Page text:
Bruce Frankel

Author of the new book "What Should I Do with the Rest of My Life? True Stories of Finding Success, Passion, and New Meaning in the Second Half of Life."

Author Harry Bernstein Celebrates 100th Birthday and Closes In On Fourth Book

June 1, 2010

Literary late-bloomer Harry Bernstein celebrated his 100th birthday on Sunday with a bash in Brooklyn Heights, announcing to a gathering of awed friends and relatives that, recuperated from a rough patch of health, he was on the verge of completing the fourth volume of his family saga.

“It’ll take me about two more months to finish,” a robust Harry told me while waiting to greet a roomful of family and friends at the Park Plaza Restaurant.


His acclaimed first memoir, The Invisible Wall, was published in 2007 and compared for the strength of its prose about his difficult early life in the poor milltown of Stockport, England with the works of D.H. Lawrence and Frank McCourt. It was followed in succeeding years with two more volumes about his life in America.

Harry’s first short story was published in 1928, the year Mickey Mouse debuted in movie theaters and Herbert Hoover was elected presidents. He was soon heralded as one of America’s most promising young writers, but instead would face the rejection of more than 40 novels over seven decades before the publication of his first memoir following the death of his wife, Ruby.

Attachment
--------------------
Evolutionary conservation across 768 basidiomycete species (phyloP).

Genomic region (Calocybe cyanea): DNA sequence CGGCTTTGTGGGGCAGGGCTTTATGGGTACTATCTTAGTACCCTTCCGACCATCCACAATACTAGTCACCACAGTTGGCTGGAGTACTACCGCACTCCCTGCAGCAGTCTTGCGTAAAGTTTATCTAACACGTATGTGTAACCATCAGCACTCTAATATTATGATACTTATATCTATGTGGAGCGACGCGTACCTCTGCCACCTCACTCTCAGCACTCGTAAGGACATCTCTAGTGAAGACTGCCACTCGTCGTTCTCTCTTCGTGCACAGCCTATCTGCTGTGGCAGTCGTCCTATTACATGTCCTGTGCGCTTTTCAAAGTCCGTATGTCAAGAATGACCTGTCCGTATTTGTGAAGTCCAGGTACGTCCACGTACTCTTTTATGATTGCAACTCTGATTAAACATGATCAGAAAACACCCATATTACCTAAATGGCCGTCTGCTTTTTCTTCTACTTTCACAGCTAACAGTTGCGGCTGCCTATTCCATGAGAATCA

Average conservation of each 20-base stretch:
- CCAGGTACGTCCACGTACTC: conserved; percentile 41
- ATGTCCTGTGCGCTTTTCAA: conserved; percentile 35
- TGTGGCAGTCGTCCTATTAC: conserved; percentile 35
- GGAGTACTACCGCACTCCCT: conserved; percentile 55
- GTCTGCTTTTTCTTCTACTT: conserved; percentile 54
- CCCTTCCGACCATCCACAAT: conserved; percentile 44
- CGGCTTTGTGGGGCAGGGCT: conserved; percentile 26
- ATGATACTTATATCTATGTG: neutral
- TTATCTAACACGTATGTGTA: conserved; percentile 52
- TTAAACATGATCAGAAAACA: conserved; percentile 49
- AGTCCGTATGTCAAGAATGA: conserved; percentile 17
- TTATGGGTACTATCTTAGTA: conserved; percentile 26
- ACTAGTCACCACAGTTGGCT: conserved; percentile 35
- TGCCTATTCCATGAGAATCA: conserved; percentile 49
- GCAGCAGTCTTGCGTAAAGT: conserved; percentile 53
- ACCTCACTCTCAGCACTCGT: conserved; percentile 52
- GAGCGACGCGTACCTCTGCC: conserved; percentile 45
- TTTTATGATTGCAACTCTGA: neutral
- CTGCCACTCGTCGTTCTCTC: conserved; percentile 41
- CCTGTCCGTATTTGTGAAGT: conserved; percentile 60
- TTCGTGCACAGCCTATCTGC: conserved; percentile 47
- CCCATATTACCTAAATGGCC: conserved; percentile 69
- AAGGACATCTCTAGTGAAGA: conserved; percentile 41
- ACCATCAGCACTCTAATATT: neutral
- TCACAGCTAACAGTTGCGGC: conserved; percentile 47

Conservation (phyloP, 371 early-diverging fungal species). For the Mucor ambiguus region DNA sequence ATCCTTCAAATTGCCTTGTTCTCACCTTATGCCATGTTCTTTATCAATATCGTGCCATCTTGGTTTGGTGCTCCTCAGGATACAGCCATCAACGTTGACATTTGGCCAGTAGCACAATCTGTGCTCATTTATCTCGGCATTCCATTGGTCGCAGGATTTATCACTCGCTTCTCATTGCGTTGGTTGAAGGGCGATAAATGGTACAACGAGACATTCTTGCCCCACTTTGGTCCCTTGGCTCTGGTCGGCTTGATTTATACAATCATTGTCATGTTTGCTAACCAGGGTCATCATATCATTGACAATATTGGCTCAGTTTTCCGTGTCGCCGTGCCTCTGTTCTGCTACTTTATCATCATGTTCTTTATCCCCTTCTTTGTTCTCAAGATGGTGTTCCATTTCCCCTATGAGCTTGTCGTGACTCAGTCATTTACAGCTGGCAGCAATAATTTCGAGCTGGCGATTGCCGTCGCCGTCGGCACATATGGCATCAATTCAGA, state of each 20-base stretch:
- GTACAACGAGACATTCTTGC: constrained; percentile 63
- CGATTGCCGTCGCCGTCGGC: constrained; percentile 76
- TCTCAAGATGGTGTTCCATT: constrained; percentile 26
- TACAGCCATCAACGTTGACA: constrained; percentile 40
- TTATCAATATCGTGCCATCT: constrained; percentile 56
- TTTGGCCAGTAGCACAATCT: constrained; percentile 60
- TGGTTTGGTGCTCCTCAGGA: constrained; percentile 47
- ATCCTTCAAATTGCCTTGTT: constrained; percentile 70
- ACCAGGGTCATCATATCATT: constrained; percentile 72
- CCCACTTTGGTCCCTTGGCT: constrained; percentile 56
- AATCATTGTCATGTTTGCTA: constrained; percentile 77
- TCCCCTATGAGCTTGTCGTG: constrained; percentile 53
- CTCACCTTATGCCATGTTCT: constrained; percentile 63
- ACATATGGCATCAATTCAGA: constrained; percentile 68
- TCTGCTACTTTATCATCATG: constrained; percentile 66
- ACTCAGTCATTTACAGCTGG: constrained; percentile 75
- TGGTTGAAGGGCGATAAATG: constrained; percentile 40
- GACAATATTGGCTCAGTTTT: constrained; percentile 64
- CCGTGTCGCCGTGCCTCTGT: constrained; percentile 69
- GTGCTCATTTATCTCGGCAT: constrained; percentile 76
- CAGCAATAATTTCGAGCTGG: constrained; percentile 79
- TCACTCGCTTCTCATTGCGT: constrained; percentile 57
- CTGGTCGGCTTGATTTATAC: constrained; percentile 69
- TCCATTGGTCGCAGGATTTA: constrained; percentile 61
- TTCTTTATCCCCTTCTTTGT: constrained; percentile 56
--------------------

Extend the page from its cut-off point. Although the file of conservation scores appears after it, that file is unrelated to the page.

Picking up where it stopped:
When I first interviewed Harry, in 2007, for What Should I Do With The Rest Of My Life, he explained his sober response to the accolades he received, “Remember, there were circumstances of writing that book I would rather never have happened. It would have made all the difference for Ruby to be here.”  I doubt that I had ever heard anyone speak, at any age, of love with such transcendent, transporting, and true emotion.

I noted as much when I was asked to say a few words on Sunday. I also read personal messages of admiration and birthday wishes written to Harry from all of the other subjects of my book, including a note from inventor Myrna Hoffman, who wrote, “I’m happy to be ‘between the covers’ with you, Harry!”

While recuperating in Brooklyn and unable to sit at his typewriter for the last several months, Harry has been dictating a fourth volume of his family’s story, this one focused on his radical sister, Rose, a seamstress.

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